Inform your doctor immediately if you have

  • blood in the urine,
  • coughing up blood
  • swelling in the legs or feet.

While being treated with this medication and after you stop treatment, do not have any vaccines without your doctor’s approval. You should not receive live vaccines for at least 6 weeks before starting treatment with this medication, as it can lower your body’s resistance and there is a chance you may get the infection that the vaccine is meant to prevent.

Additionally, other people living in your household should not take the oral polio vaccine, as there is a chance they could pass the polio vaccine on to you. Avoid people who have taken the oral polio vaccine within the last several months. Do not get close to them and do not stay in the same room with them for very long. If you cannot take these precautions, you may want to consider wearing a protective face mask that covers the nose and mouth.

This medication can temporarily lower the number of white blood cells in the blood, which will increase the risk of getting an infection. It can also lower the number of platelets, which are necessary for proper blood clotting. If this happens, be aware of these precautions you can take to reduce the risk of infection or bleeding:

  • When possible, avoid people with infections. Inform your doctor immediately if you think you are getting an infection or if you get a fever or chills, cough or hoarseness, lower back or side pain, or painful or difficult urination.
  • Inform your doctor immediately if you notice any unusual bleeding or bruising, black stool, blood in the urine or stool or red spots on the skin.
  • Take care when using a regular toothbrush, dental floss or toothpick. Your doctor or dentist may recommend other ways to clean your teeth and gums. Ask you doctor before having any dental work done.
  • Do not touch your eyes or the inside of your nose unless you have just washed your hands and have not touched anything else in the meantime.
  • Take care not to cut yourself when using sharp objects such as shaving razors or fingernail clippers.
  • Avoid contact sports or other situations where bruising or injury may occur.

This medication may increase your risk of developing an infection. Avoid being near people who are sick or have infections while you use this medication. Wash your hands often and inform your doctor if you have any infections before you begin using this medication. Inform you doctor i you ever had a recurring infection.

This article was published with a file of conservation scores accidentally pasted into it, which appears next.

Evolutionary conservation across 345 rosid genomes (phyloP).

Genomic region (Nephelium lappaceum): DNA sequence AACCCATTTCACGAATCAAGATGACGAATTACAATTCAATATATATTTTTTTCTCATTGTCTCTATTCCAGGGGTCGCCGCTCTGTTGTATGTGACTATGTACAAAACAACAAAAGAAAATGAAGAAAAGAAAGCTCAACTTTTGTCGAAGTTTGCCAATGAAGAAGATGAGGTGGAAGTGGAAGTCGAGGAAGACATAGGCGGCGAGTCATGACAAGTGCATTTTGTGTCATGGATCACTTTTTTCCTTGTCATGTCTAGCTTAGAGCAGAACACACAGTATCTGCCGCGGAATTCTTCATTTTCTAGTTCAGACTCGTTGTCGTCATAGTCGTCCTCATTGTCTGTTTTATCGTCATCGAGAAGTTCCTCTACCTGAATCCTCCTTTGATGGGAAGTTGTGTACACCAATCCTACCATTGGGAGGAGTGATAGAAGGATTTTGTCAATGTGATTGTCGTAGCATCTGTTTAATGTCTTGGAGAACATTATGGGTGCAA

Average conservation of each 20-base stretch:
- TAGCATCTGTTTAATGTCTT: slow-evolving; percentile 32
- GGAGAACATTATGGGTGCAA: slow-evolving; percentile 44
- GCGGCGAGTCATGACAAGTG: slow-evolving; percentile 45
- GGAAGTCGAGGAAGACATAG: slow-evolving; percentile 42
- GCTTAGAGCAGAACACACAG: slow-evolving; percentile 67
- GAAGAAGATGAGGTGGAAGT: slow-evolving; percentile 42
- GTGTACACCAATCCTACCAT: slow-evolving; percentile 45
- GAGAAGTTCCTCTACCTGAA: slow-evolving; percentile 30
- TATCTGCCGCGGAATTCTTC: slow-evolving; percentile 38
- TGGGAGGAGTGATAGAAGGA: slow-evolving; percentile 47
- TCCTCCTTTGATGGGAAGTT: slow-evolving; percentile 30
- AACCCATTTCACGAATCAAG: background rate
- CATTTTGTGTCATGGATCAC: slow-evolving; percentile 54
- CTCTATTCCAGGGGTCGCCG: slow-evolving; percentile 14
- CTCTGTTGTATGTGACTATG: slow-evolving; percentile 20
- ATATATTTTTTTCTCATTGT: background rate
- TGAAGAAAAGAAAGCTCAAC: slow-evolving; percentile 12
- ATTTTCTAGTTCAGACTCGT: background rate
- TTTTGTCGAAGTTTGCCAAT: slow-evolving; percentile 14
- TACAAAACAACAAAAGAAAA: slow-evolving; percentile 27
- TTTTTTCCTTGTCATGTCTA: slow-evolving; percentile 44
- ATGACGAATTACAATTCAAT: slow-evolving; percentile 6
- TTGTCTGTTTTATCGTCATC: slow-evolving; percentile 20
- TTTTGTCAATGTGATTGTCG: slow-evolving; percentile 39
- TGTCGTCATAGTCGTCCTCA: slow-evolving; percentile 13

Inform your doctor immediately if you have been exposed to someone with chickenpox.

If you are female, you should have the HPV screening every year to avoid getting a cervical HPV infection.

You will need to have a skin test for tuberculosis before you being this medication. Inform you doctor if you or anyone in your home has ever had a positive tuberculosis skin test or has been exposed to tuberculosis.

Do not eat foods that may contain the bacteria called listeria, such as

  • deli milk,
  • unpasteurized milk and cheese products,
  • improperly cooked meat, seafood or chicken.

Make sure that the food you eat is heated well when you receive this medication.

Inform your doctor if you are pregnant, planning to become pregnant or breastfeeding. Use an effective form of birth control to keep from becoming pregnant while receiving this medication and for 4 months after your treatment ends.

Inform your doctor immediately if you have

  • unexplained weight gain or loss,
  • constipation,
  • fast, pounding or uneven heartbeat (tachycardia, palpitations),
  • feeling cold,
  • swelling of the eye.

These may be symptoms of a thyroid problem.

5 Potential Side Effects

A medication may produce unwanted affects along with the intended effects. Although not all of these side-effects may occur, if they do occur they may need medical attention.

Check with your doctor immediately if you experience any of the following side-effects:

More common:

Less common:

  • Bloating or swelling of the face, hands, lower legs, or feet
  • Chest pain
  • Hoarseness
  • Lower back or side pain
  • Muscle weakness
  • Pounding, or irregular heartbeat or pulse (palpitations, arrhythmias)
  • Rapid weight gain
  • Red or purple spots on the skin, varying in size and remaining after pushing the skin surface

Rare:

  • Flushing of the face or neck
  • Swelling of the eyelids, face or lips
  • White patches on the tongue, in the mouth or in folds of the skin, including the genitals

Some side effects that may occur do not normally need medical attention. These may leave as your body becomes accustomed to treatment.

Ask your doctor about ways to prevent or reduce some of these side effects

Talk to your doctor if any of the following side effects continue or are bothersome, or if you have questions:

More common:

  • Fear or nervousness
  • Trouble sleeping (insomnia)

Less common:

  • Acid or sour stomach
  • Belching
  • Bone pain
  • Burning, crawling, itching, numbness, prickling, “pins and needles”, or tingling feelings
  • Heartburn
  • Indigestion
  • Lack or loss of strength
  • Loss of appetite
  • Painful cold sores or blisters on the lips, nose, eyes, or genitals
  • Stomach discomfort, upset, or pain
  • Swelling or inflammation of the mouth
  • Weight loss

Rare:

  • Bloody nose
  • Constipation
  • Sensation of temperature change
  • Sleepiness
  • Stuffy nose
  • Tremors
  • Unexplained nosebleeds

Some patients may experience other side effects that are not listed.

Check with your doctor if you notice any other side effects.

Ask your doctor for medical advice about side effects. You may report side effects to the FDA at 1-800-FDA-1088.